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High life

High life

Taki lives the High Life

4 December 2010

12:00 AM

4 December 2010

12:00 AM

The irony is such that the word itself loses meaning. The ultimate Afghan conman, an oxymoron if ever there was one, is someone Hollywood couldn’t make up. A catch-him-if-you-can type of script wouldn’t make it past the first rewrite. Even ‘based on a true story’ wouldn’t help. If it weren’t for the dead and maimed for life, I’d be laughing my pants off. Just as funny was the timing, at least from my point of view.

I’d gone up to Connecticut to spend the weekend with Graydon and Anna Carter, he being the supremo of Vanity Fair. Once there, I was given a Robert Harris book, Selling Hitler, about the conman who convinced everyone but David Irving that the Hitler private diaries were for real. That particular fiasco saw a hell of a lot of self-important people end up with lotsa egg on their faces.

Typically, it began on April Fool’s Day, 1983, when the distinguished historian Hugh Trevor-Roper, by then Lord Dacre, was telephoned by the London Times, told of the greatest historical discovery ever and asked to fly to Switzerland to inspect them. They were in a bank vault and being guarded like Fort Knox. We all know the rest. Trevor-Roper fell for the con, as did everyone else involved, meaning Rupert Murdoch, Newsweek, Stern magazine and most journalists with the exception of David Irving. In fact, Irving was denounced as an historian without merit during numerous press conferences, until even he, towards the end, began to waver and doubt his original pronouncement that the diaries were as fake as Clifford Irving’s (no relation) fake diaries of Howard Hughes had been 11 years earlier.


Again, the irony of it all, as far as I’m concerned. I remember a top Newsweek editor telling me in Athens that Newsweek does not buy fake stories when I said to him that Clifford Irving was a conman. What did the poor little Greek boy know back then? Absolutely nothing, but even that long ago I may have been wild but I always had common sense. Why would Howard Hughes pick a third-rater like Clifford Irving to write his authorised biography? It didn’t make sense then, and the fact that Hitler’s diaries suddenly appeared as if by a puff of the magic dragon didn’t make sense 11 years later. Even at first glance, everything looked wrong. The paper, the ink and the signatures. And they were dull, too dull even for the Führer. But the hacks were hungry, and they willed them to be true. This is why we have arguments in sport. In tennis, for example, a player and his supporters will a ball in, and his opponent and his fans will it out, and see it the way they want it. It’s happened to me thousands of times.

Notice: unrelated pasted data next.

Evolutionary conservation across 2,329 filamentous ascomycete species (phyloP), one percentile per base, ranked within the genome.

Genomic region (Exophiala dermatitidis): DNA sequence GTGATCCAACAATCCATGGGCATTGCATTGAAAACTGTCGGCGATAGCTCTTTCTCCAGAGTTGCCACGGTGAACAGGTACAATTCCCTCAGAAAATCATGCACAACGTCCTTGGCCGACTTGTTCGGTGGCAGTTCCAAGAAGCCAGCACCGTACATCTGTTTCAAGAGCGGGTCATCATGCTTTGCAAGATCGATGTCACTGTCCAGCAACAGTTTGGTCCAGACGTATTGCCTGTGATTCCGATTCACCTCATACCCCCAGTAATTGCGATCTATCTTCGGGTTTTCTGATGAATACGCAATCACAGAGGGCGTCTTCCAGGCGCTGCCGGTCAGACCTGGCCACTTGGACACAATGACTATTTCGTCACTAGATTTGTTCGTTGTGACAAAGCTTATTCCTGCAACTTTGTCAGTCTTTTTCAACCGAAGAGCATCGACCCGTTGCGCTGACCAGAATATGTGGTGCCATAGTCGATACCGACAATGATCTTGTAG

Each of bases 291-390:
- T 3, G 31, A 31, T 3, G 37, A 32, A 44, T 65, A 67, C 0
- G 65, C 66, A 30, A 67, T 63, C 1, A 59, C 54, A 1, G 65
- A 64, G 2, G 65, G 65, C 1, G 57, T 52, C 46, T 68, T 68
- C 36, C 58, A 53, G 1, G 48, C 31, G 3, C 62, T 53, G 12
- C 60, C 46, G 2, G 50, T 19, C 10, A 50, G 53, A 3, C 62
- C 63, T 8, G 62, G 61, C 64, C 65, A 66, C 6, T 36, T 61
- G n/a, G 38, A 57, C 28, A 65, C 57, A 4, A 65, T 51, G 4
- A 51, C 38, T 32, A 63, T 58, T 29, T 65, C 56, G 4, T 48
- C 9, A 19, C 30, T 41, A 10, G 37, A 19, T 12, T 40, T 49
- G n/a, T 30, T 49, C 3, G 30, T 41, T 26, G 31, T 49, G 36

But back to the Afghan impostor. So desperate are the Americans to find a way out that they trusted some peasant that the Brits had spent a year developing, a soi-disant top Taleban commander empowered to speak for them and to negotiate. To their credit, the CIA was sceptical, but cleverer people such as General Petraeus prevailed. The smelly cleric with goat shit all over him and as illiterate as they come was welcomed into the inner sanctum, flown by private jet to meet the other conman, president Karzai, and you know the rest. Mullah Akhtar Mohammad Mansour, the impostor, was unknown to the Taleban except for his very smelly feet, if that. Talk about lotsa egg on faces; this guy makes Trevor-Roper look like Sherlock Holmes.

During the Congress of Vienna, where people knew each other from correspondence or portraits, a fake would have been discovered almost immediately. Talleyrand and Metternich were no fools, nor were their flunkies, versed in diplomatic language and manners. In Afghanistan, smelly feet and illiteracy are the sine qua non of the enemy. Any swindler who has not taken a bath in months can be taken for a Taleban leader. The situation is so bizarre that the path of least resistance lies in Munchausen-like tales and fantasies. Nothing is for real except death, illiteracy and foul smells. Go figure, as they say you know where.

In fact, I am starting to doubt that my friend Harry Laden is the Osama Bin Laden who was made a member of White’s and so generously bought drinks for everyone at the bar for so long. Or that President Ahmadinejad of Iran is who he says he is. He could be an Israeli impostor by the name of Moshe Gilad, a preposterous conman who once pretended to be a bearded lady in a circus and, better yet, passed as Irene Papas, the Greek actress, in a Hollywood première. Just the things he says, about driving the Israelis into the Med, are enough to raise my suspicions. What better friend could the Israelis have in order to extract even more billions and F35s from the Americans than Gilad playing Ahmadinejad?

Just as Saddam’s weapons of mass destruction turned out to be duds, so I’m afraid the 80 billion greenbacks spent every year on intelligence by Uncle Sam could turn out to be an illusion. Perhaps all the moolah goes straight into the coffers of Goldman Sachs, recycled, washed and into the pockets of Lloyd Blankfein, who might not be Blankfein, after all. I wouldn’t put it past him to be Mansour, all shaven head and washed and wearing a Western suit. Stranger things have happened, such as the fiasco back in Afghanistan, where Lloyd Blankfein posed as a Taleban leader and got away with it.


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